The Ways of Wolfe: James Carlos Blake’s Wolfe series brings readers right into the dusty, dangerous, morally dubious, and ruthlessly compelling world of the Wolfe clan, whose roots run deep on both sides of the United States-Mexico border, and whose prevailing interests straddle both sides of the law. Twenty years ago, college student Axel Prince Wolfe―heir apparent to his Texas family’s esteemed law firm and its “shade trade” criminal enterprises―teamed up with his best friend, Billy, and a Mexican stranger in a high-end robbery that went wrong, and where Axel was left along to shoulder the blame and the fall-out among his family. Now, Axel has exhausted thoughts of revenge. His own goal is to survive his remaining sentence and find the daughter who continues to ignore him. When the chance comes to escape in the company of Cacho, a young Mexican inmate with ties to a major cartel, Axel takes it, provoking a massive manhunt along the Rio Grande, and sending Axel on an unintended journey of discovery and reckoning many, many years overdue. This award-winning series has been hailed by critics across the country for its brutal, fast-paced noir style and his insightful character development that elevate these books into something unique. Publisher’s Weekly gave this series installment a starred review, saying “Blood loyalty, forgiveness, and the consequences of violence all figure in Blake’s outstanding fourth Border Noir featuring the Wolfes . . . Tough, muscular prose complements Blake’s powerful storytelling.”
Black Rock White City: The winner of the 2016 Miles Franklin Literary Award (Australia’s most prestigious literary award), A.S. Patric’s debut novel is one of those stories that brilliantly shifts focus, telling a huge, epic tale of dispossession and displacement among a whole people, and yet, a beautifully wrought tale of one family’s struggles in an unfamiliar suburbia. Jovan and Suzana have fled war-torn Sarajevo, having lost their children, their standing as public intellectuals, and their connection to each other. Now working as cleaners in a suburb of Melbourne, they struggle to rebuild their lives under the painful hardships of immigrant life. During a hot Melbourne summer Jovan’s janitorial work at a hospital is disrupted by mysterious acts of vandalism. But as the attacks become more violent and racially charged, he feels increasingly targeted, and taunted to interpret their meaning. Under tremendous pressure the couple struggle to keep their marriage together, but fear that they may never find peace from the ravages of war. Dark and devastating at times, this book is also the story of those who continually chose to carry on, and find ways to endure, making it also a story of resilience–and one that is wholly unforgettable. The Miles Franklin Literary Award Citation reads: “A fresh and powerful exploration of the immigrant experience and Australian life, Black Rock White City explores the damages of war, the constraints of choice, the possibility of redemptive love and social isolation amid suburbia.”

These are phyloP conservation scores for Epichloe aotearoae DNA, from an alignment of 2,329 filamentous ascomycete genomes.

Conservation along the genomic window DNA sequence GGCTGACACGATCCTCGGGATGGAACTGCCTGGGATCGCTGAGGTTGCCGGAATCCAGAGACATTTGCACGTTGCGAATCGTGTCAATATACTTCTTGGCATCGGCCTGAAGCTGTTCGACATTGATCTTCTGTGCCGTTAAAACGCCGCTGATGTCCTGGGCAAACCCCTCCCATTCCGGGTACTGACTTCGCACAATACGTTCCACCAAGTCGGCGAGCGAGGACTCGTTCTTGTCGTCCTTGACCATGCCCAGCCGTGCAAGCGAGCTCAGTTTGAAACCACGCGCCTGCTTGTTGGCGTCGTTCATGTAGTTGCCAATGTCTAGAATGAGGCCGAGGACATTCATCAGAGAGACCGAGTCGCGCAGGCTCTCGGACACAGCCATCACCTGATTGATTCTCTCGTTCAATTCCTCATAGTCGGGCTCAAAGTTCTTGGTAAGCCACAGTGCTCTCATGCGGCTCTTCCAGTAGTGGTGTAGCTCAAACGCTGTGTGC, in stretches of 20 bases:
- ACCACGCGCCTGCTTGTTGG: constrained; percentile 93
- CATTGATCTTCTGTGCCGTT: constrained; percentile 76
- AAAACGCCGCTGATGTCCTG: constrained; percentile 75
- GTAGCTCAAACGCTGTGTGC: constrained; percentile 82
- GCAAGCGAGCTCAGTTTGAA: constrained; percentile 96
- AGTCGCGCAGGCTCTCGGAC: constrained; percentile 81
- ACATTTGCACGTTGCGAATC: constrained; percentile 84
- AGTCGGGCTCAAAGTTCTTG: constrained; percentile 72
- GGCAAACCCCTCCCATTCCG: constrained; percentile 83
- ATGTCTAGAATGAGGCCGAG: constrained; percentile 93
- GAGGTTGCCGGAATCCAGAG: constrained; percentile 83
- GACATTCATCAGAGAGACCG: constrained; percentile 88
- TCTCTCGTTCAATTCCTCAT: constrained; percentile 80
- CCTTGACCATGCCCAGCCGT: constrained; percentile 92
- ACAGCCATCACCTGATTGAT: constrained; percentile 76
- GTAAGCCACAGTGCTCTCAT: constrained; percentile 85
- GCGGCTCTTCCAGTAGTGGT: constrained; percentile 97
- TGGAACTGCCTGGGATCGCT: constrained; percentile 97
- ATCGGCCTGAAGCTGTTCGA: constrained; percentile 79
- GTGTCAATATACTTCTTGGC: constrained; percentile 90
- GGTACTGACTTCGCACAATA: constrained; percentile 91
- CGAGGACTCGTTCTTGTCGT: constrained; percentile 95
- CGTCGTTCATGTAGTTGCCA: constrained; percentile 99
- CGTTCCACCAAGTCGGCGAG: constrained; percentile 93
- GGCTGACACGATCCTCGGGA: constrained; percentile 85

Eastman Was Here: Alex Gilvarry’s book is a war story set during the Vietnam War, but unlike so many war stories, this one isn’t about a combatant. Instead, it’s about Alan Eastman, a public intellectual, critic, philanderer, whose wife has taken their children and left, and who is facing an ever-deepening existential crisis. So when he receives a call from an old professional rival offering him the chance to go to Vietnam to write the definitive account of the end of America’s longest war, Eastman leaps on the opportunity, seeing it as his chance to earn back his wife’s love and his flagging career in one fell swoop. But instead of the return to form as a pioneering war correspondent that he had hoped for, he finds himself in Saigon, grappling with the same problems he thought he’d left back in New York. Gilvarry writes with enormous compassion and insight, but he is also always ready to see the humor, both the dark and the absurdly funny, in his characters and his stories, defying the conventional trappings whatever genre into which he writes, and instead presenting a character who is both repellent and fascinating, and providing a story as heartbreaking as it is funny. The Boston Globe agrees, saying in its review “Gilvarry has given us a portrait of toxic masculinity—one that feels as if it both belongs to a certain time and is still familiar. His Eastman is a riveting, loathsome presence who demands to be loved and remembered.”
Reincarnation Blues: As soon as I read Kirkus Reviews blurb for this book, I was hooked–and plenty of readers and critics alike have been coming up with wonderful praise for Michael Poore’s second novel of life…death…and whatever comes after. Because in this world, we get a few more tries to get it right. 10,000 more tries, to be exact. But Milo has been having some trouble, and is now left with only 5 chances left to earn a place in the cosmic soul. If he doesn’t make the cut, oblivion awaits. But all Milo really wants is to fall forever into the arms of Death. Or Suzie, as he calls her. More than just Milo’s lover throughout his countless layovers in the Afterlife, Suzie is literally his reason for living—as he dives into one new existence after another, praying for the day he’ll never have to leave her side again. Every journey from cradle to grave offers Milo more pieces of the great cosmic puzzle—if only he can piece them together in time to finally understand what it means to be part of something bigger than infinity. Kirkus Reviews is not alone in making the comparison it did when it described this book as “Tales of gods and men akin to Neil Gaiman’s Sandman as penned by a kindred spirit of Douglas Adams”, and the more comparisons are made to those two greats, the more eager I am to dive into Poore’s work!
Until next week, beloved patrons–happy reading!